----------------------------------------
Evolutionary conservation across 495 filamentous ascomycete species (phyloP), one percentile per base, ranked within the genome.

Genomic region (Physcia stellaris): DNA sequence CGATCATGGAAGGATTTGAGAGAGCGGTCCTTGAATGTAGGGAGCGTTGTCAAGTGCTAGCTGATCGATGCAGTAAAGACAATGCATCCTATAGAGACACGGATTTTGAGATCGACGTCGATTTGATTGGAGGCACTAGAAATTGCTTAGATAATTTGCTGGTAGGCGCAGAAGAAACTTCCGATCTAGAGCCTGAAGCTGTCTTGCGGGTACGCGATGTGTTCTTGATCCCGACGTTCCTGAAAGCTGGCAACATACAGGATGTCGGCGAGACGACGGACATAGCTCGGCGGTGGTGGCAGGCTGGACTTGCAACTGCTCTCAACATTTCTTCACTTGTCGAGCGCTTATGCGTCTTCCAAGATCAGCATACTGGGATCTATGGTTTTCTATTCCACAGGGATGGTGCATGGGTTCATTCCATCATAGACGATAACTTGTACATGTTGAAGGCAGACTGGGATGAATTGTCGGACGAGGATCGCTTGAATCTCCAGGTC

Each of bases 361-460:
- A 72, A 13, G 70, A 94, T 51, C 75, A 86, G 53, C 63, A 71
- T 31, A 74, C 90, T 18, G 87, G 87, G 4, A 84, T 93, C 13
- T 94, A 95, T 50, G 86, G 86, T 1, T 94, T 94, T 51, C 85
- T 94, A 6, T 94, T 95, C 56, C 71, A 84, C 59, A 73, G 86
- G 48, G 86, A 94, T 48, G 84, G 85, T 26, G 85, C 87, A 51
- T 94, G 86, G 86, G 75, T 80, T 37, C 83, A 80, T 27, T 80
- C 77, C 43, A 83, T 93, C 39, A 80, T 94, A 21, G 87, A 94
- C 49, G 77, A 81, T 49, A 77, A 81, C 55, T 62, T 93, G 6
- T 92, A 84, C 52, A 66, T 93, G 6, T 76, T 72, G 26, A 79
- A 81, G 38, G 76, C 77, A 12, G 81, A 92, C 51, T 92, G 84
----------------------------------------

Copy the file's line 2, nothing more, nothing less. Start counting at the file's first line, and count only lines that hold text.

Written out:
Genomic region (Physcia stellaris): DNA sequence CGATCATGGAAGGATTTGAGAGAGCGGTCCTTGAATGTAGGGAGCGTTGTCAAGTGCTAGCTGATCGATGCAGTAAAGACAATGCATCCTATAGAGACACGGATTTTGAGATCGACGTCGATTTGATTGGAGGCACTAGAAATTGCTTAGATAATTTGCTGGTAGGCGCAGAAGAAACTTCCGATCTAGAGCCTGAAGCTGTCTTGCGGGTACGCGATGTGTTCTTGATCCCGACGTTCCTGAAAGCTGGCAACATACAGGATGTCGGCGAGACGACGGACATAGCTCGGCGGTGGTGGCAGGCTGGACTTGCAACTGCTCTCAACATTTCTTCACTTGTCGAGCGCTTATGCGTCTTCCAAGATCAGCATACTGGGATCTATGGTTTTCTATTCCACAGGGATGGTGCATGGGTTCATTCCATCATAGACGATAACTTGTACATGTTGAAGGCAGACTGGGATGAATTGTCGGACGAGGATCGCTTGAATCTCCAGGTC